Architectural metaphors are a popular way to think about inequality between men and women.
The 2030 Agenda and the Sustainable Development Goals (SDGs) set a very ambitious vision for what humanity needs to accomplish by the year 2030.
Christina Lengfelder is a Research Analyst at the Human Development Report Office (HDRO) at UNDP and Margaret Carroll is a Policy Specialist at United Nations Volunteers (UNV)
In a recent piece of research, I and others looked at impacts of a large-scale self-help program in Northern India. According to one estimate over 80 million women have taken part in such programs in India alone. This huge uptake raises some important questions.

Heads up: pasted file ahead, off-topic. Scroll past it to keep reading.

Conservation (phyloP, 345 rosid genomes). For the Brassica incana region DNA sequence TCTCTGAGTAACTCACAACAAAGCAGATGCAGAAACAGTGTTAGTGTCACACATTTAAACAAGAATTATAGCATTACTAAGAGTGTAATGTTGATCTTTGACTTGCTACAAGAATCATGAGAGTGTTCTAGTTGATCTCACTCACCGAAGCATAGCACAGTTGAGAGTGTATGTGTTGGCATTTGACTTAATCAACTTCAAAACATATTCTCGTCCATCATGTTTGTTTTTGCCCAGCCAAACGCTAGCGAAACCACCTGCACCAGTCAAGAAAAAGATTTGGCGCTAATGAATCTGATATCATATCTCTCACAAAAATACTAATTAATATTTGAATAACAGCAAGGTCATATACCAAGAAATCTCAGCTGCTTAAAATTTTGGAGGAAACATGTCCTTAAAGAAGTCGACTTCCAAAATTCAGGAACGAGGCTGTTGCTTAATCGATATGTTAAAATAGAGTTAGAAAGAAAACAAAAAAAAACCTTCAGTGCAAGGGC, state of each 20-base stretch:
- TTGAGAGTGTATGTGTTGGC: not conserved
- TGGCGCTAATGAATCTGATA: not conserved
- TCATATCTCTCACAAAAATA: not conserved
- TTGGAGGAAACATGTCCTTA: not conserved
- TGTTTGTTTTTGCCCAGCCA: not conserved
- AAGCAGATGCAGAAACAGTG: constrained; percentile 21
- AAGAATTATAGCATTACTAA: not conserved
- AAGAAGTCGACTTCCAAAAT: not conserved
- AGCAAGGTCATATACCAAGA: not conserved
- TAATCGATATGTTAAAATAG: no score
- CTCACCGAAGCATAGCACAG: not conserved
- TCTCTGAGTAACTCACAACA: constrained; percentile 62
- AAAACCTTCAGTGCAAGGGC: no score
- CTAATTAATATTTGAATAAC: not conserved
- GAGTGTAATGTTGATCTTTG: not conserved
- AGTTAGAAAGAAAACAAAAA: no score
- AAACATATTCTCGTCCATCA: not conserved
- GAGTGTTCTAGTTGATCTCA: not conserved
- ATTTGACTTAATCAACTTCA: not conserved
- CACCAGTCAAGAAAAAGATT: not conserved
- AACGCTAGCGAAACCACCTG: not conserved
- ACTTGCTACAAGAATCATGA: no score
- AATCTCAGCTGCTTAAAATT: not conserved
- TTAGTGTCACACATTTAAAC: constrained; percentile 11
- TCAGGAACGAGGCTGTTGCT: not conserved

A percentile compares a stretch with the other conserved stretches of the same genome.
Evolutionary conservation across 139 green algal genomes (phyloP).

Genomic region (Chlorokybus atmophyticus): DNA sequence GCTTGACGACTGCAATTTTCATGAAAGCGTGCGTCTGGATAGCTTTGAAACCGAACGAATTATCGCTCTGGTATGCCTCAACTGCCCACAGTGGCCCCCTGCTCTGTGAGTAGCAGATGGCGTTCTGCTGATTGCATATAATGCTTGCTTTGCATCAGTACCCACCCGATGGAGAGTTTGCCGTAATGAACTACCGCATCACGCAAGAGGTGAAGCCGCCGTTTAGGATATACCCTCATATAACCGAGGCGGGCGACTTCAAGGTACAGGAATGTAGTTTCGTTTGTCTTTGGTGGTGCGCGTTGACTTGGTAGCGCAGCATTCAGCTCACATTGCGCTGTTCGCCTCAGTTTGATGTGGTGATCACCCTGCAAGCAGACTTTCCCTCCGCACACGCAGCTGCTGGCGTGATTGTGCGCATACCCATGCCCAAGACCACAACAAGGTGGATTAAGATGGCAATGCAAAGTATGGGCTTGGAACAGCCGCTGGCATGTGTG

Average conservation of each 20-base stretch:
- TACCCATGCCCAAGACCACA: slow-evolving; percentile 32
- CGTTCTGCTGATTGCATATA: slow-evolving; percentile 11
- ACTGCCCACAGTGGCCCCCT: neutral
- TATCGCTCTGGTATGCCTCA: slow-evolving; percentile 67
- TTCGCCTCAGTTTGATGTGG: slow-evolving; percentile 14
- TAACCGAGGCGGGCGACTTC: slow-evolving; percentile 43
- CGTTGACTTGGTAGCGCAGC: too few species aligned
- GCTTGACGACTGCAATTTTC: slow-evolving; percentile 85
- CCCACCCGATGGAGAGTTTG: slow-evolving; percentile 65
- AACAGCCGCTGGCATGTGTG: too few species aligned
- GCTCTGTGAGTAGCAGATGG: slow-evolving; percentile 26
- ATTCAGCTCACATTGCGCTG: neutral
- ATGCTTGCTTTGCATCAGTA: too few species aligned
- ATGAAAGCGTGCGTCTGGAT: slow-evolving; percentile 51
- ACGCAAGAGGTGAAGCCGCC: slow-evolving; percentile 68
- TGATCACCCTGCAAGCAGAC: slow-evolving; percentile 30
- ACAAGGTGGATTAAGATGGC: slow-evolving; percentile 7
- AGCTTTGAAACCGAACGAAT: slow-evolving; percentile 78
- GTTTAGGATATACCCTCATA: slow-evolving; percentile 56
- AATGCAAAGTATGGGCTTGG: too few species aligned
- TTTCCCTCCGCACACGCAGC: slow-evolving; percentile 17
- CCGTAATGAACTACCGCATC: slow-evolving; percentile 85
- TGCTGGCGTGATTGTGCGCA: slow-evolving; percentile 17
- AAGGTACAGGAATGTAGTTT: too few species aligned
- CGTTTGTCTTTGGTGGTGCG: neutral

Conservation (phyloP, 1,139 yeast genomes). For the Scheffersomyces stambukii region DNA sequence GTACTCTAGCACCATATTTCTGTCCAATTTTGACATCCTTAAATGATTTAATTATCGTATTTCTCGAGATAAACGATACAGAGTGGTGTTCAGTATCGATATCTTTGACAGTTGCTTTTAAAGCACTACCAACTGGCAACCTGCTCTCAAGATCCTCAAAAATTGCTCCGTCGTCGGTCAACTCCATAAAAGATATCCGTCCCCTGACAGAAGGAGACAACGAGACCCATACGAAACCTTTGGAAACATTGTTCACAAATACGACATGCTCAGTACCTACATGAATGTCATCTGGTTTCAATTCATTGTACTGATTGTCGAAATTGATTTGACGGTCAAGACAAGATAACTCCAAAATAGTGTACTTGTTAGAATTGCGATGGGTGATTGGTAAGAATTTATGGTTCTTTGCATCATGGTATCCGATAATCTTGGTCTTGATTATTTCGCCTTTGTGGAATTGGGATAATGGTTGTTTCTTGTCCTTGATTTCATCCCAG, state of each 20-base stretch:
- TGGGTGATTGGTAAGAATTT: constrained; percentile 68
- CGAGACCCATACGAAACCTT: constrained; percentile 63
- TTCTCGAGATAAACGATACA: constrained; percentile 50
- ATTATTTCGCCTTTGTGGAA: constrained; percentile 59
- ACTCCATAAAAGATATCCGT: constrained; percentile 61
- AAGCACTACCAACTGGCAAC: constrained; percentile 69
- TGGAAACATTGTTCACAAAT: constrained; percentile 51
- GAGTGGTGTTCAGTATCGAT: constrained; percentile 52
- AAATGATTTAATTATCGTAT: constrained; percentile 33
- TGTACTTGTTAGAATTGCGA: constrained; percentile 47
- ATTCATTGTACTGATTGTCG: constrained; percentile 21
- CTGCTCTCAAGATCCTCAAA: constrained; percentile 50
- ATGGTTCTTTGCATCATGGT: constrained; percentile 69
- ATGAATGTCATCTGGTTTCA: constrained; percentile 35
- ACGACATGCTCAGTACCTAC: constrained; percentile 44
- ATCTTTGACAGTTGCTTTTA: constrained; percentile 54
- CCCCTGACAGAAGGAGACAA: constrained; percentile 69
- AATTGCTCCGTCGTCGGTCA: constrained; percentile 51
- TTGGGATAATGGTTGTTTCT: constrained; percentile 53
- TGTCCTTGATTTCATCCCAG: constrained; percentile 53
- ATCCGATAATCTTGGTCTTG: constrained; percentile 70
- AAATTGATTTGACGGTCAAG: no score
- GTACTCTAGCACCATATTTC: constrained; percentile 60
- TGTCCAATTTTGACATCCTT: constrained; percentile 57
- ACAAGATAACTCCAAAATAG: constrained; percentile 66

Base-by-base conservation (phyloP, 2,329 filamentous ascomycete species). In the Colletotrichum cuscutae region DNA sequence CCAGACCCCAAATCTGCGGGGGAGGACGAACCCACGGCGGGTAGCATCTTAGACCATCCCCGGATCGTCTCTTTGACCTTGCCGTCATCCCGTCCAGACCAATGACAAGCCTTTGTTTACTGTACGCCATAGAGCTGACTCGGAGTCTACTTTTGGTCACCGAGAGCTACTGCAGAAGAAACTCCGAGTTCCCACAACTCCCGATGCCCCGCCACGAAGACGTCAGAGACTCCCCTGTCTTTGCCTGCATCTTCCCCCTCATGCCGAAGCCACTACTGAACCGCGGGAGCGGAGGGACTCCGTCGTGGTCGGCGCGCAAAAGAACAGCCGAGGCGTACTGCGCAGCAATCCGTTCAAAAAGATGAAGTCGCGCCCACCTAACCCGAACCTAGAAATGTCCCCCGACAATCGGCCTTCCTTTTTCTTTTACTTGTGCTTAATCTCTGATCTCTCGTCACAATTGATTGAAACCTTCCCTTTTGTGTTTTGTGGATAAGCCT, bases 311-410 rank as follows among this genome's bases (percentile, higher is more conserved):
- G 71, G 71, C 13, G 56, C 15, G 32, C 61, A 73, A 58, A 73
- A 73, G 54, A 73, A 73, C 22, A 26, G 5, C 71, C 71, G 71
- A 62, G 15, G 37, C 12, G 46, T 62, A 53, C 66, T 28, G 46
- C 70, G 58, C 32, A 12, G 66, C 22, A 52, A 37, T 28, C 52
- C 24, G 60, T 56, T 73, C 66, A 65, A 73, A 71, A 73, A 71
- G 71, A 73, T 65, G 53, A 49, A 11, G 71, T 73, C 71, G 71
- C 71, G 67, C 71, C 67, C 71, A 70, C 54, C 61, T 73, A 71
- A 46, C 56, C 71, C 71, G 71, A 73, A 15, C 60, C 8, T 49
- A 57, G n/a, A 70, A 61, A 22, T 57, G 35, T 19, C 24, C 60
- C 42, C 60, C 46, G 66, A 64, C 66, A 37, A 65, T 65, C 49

Since its inception in 1990, the Human Development Report has turned the spotlight on wider disparities that affect people’s lives, the opportunities they enjoy, and the development prospects of their countries.
The global MPI highlights inequalities at the global, regional, national and subnational levels. Each layer of analysis yields a new understanding of inequality and provides a far richer picture than the $1.90 a day poverty rate.
UNDP’s Human Development Report turns 30 next year. This is a moment both for celebrating the report’s impact, and for reflecting on how it can continue to help global development in a landscape dominated by the SDGs.
Nevena Kulic is a Researcher at the European University Institute and Christina Lengfelder is a Research Analyst at the Human Development Report Office at UNDP.
At the World Inequality Lab, Thomas Blanchet is the Statistical tools and methods coordinator; Lucas Chancel is the Co-Director; and Amory Gethin is a Research Fellow.